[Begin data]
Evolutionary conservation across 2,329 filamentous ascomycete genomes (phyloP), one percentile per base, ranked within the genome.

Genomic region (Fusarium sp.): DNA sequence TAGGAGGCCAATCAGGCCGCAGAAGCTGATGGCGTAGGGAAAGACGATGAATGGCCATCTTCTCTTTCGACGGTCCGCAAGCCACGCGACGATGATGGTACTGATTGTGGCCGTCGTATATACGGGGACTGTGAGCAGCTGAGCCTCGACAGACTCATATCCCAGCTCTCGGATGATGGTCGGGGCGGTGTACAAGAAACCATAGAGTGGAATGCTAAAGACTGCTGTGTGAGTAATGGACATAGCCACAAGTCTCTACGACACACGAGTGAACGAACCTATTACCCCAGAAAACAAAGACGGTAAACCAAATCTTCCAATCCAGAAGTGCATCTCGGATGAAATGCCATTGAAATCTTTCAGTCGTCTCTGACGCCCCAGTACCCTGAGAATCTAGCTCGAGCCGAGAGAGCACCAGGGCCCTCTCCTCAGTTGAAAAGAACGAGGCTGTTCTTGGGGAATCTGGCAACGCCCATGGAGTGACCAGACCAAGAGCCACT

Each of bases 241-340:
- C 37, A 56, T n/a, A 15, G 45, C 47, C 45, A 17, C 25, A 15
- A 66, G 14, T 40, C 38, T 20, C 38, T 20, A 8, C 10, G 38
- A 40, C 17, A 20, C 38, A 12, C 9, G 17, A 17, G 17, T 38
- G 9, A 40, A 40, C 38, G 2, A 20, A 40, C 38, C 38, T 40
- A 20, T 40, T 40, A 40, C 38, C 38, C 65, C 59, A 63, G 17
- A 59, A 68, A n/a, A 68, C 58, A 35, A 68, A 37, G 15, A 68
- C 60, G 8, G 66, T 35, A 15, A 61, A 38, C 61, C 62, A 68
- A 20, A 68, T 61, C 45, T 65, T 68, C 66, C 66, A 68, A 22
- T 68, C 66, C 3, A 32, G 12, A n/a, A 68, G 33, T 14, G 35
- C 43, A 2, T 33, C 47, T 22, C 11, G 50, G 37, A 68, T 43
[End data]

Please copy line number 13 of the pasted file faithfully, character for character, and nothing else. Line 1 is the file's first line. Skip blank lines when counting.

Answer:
- C 43, A 2, T 33, C 47, T 22, C 11, G 50, G 37, A 68, T 43